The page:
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Using technologies to promote young people’s wellbeing: a better practice guide for services. Fiona Robards, NSW Kids and Families, NSW Health


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Using technologies to promote young people’s wellbeing: a better practice guide for services. Fiona Robards, NSW Kids and Families, NSW Health

  1. 1. OCTOBER 2013 Using technologies safely and effectively to promote young people’s wellbeing: A better practice guide for services Fiona Robards, Senior Analyst, Youth Health and Wellbeing, NSW Kids and Families,
  2. 2. The Challenge The numbers The cost • Suicide is the leading cause of death for young people aged 15 to 24 (Australian Bureau of Statistics, 2009) $17.5bn • In an average Year 12 classroom, 1 young person has attempted suicide (Australian Institute of Health and Welfare, 2007) • Mental disorders affect 1 in 4 young Australians (Slade, 2009) suicide (ConNetica Consulting, 2009) $10.6bn mental illness (Access Economics, 2009) The need 75% of mental illness emerges before age 25 $20.5bn reduced wellbeing (Access Economics, 2009) (Kessler, 2005) 80% males and 70% females aged 16 to 24 with mental disorders do not seek help (Australian Bureau of Statistics, 2008, National Survey of Mental Health and Wellbeing: Summary of Results, 2007. Cat No 4326.0) 95% of young people are online daily (Ewing, Thomas & Schiessl, 2008; Burns et al., 2010) 2
  3. 3. The technology opportunity 95% of young people are online every day 1 3.9m Australians aged 14+ went online via their mobile in June 2011 2 90% of young people aged 12 to 17 use social media 3 8.6m Australians aged 14+ accessed social networking sites from home in June 2011 4 1 Ewing, Thomas, Schiessl, 2008; Burns et al., 2010 2 Communications Report 2010-11 Series Report 3, ACMA, 2011: page 1 3 ACMA, 2008 4 Communications Report 2010-11 Series Report 3, ACMA, 2011: page 25
  4. 4. Project goal Enable services to use technology to effectively engage young people and promote access to services: • by developing the capacity of the sector • and providing an evidence base for unlocking structural barriers
  5. 5. Target audience • • • • • • Service providers and organisations Service managers IT Departments Policy makers Associations Students
  6. 6. Research questions • What technology and functions exist that appeal to • • • • young people? How is technology already being used by young people and health providers? What best practice examples exist? What are the learning outcomes from current practice? What does the research tell us?
  7. 7. Project process • • • • • • • Young and Well CRC workshop with end users Students researching material Partnership with Prometheus, University of Sydney Reference group project meetings Feedback on draft Approval of content and design Publications: wiki and printed resource
  8. 8. Content overview Better Practice Guide chapters: 1. Why this document is important 2. Engaging young people 3. Direct communication 4. Therapy 5. Research and evaluation 6. Online safety 7. Young people’s views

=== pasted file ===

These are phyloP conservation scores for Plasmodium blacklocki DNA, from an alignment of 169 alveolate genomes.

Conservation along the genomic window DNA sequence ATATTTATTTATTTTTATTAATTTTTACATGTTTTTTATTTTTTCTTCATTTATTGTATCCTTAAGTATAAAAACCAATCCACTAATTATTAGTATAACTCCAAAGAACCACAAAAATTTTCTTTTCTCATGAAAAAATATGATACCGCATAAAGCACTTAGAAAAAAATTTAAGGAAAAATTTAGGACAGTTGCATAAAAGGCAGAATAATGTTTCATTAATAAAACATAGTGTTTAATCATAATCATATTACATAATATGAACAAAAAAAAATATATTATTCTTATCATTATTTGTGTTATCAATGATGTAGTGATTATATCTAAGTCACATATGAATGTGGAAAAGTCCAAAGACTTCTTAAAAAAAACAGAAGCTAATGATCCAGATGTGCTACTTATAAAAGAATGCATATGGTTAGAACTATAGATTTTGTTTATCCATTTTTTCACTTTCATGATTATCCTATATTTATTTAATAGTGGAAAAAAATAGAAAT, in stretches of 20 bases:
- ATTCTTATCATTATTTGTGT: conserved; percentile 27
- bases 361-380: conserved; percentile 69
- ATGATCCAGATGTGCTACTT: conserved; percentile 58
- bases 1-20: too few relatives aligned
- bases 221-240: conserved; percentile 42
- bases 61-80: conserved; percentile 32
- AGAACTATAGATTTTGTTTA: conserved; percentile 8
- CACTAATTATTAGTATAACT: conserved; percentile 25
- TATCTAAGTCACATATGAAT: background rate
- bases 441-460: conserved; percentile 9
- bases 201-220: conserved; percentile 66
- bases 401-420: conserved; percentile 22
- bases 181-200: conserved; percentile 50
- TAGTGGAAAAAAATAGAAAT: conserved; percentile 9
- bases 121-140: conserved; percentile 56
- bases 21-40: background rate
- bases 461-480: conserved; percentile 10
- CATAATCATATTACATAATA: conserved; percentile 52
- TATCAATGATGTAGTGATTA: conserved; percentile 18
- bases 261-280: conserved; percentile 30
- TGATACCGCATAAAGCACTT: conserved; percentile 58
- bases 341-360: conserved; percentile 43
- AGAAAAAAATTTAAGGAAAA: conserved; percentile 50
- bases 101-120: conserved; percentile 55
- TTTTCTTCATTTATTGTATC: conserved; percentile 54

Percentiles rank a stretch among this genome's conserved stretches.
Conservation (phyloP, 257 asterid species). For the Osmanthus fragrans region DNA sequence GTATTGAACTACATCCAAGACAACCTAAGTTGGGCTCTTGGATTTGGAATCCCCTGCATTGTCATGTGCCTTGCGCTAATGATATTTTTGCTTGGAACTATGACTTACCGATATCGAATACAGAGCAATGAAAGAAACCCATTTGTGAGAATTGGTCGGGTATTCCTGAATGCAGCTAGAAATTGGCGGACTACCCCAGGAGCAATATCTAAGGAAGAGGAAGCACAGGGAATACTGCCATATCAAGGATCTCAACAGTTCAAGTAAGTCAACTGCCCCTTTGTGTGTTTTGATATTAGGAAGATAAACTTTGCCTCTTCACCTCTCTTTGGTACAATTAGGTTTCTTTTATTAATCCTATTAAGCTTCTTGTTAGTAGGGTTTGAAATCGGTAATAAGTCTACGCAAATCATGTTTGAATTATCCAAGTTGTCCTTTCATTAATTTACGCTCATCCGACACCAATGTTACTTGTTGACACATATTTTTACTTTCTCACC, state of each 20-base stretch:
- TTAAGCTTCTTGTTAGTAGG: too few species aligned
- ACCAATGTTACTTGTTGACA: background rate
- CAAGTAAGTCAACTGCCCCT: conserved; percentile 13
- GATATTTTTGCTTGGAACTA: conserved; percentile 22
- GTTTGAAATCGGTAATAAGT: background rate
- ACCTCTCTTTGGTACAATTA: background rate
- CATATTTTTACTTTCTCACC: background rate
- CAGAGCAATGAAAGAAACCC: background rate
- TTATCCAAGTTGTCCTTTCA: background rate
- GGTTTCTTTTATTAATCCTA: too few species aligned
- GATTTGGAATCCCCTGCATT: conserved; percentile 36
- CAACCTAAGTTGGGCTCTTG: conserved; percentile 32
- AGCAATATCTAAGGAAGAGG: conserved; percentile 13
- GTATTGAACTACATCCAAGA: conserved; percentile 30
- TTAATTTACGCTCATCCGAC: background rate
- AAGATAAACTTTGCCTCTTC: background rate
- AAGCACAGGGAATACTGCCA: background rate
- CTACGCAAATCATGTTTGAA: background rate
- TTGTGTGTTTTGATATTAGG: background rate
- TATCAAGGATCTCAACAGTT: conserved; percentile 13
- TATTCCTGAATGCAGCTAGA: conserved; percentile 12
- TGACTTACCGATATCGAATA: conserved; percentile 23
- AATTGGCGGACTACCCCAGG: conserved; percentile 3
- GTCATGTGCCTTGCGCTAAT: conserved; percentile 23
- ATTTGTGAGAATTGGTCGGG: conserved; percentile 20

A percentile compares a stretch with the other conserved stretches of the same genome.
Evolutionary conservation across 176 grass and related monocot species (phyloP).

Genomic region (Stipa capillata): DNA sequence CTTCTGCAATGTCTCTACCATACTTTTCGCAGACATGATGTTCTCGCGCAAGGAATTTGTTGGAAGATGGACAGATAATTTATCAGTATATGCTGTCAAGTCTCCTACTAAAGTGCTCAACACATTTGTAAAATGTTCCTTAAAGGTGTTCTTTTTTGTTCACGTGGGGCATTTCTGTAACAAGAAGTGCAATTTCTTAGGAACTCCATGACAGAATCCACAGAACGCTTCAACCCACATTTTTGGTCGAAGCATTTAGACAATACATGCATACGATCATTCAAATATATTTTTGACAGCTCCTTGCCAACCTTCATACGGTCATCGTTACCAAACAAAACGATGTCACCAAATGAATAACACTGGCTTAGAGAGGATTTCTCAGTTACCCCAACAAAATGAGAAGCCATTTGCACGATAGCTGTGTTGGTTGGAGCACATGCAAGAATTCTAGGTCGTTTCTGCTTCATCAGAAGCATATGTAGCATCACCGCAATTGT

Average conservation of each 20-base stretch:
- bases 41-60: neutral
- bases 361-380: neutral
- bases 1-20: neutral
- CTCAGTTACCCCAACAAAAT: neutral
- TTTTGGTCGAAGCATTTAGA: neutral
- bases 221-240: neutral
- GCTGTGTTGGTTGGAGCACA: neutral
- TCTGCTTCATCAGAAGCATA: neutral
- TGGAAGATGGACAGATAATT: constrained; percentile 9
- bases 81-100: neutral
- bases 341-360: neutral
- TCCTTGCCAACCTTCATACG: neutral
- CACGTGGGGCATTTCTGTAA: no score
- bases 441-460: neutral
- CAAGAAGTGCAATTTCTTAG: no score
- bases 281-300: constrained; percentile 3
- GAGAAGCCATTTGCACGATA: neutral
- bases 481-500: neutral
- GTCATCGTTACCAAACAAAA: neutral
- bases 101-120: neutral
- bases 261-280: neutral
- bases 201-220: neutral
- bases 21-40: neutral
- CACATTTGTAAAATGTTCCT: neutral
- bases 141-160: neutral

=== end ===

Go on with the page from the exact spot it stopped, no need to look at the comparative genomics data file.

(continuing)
9. 9. Evidence (example) SMS Early evidence strongly suggests that SMS appointment reminders are useful for improving appointment attendance for disadvantaged young people who frequently fail to attend appointments at health services (Furber et al. 2010). SMS messages can aid recall of appointments, improve continuity of care, allow appointments to be rescheduled if necessary, and are particularly useful in improving appointment attendance for young men – especially those under 18 years of age. They have also been proven effective for people from culturally and linguistically diverse backgrounds (O’Mara et al. 2010).
  10. 10. Case study (example) SMS appointment reminders Furber and colleagues (2010), audited the number of text (SMS) messages sent and received over a seven month period between a youth mental health outreach service centre and its clients. More than 75 percent of the text messages were about appointment scheduling. The study also looked into the inappropriate use of SMS between young people and the service centre, which resulted in only two percent of the SMS traffic being classified as inappropriate use. The study concluded that the centre’s experience of using SMS with their clients promoted greater access to a therapist or support officer by improving engagement and retention of clients.
  11. 11. Better practice tips (example) SMS - Putting it into practice • Most client and business software for health services include automated SMS to clients for bookings and cancellations. • Texts are especially useful for appointment reminders as well as for mood monitoring and medication reminders. • Young people may be able to receive but not send messages if they are out of credit so mobile phone calls to the client as a secondary reminder may be necessary. • Think about ways you can record the content of text messages in client files.
  12. 12. Wiki built by HelloMedical Printed copies: NSW Better Health Centre phone: 02 9887 5450 email: Thanks to the project partners NSW Centre for the Advancement of Adolescent Health (now NSW Kids and Families) with: • Young people from the NSW Youth Advisory Council • Young people from the Young and Well CRC Youth Brains Trust • NSW Youth Health Services • Inspire Foundation • Prometheus Research Group, University of Sydney • Australian Medicare Local Alliance (AMLA) • Australian Youth Affairs Coalition (AYAC) • National Children’s and Youth Law Centre (NCYLC) • headspace • Orygen Youth Health • Youth Focus • Principals Australia Institute • Edith Cowan University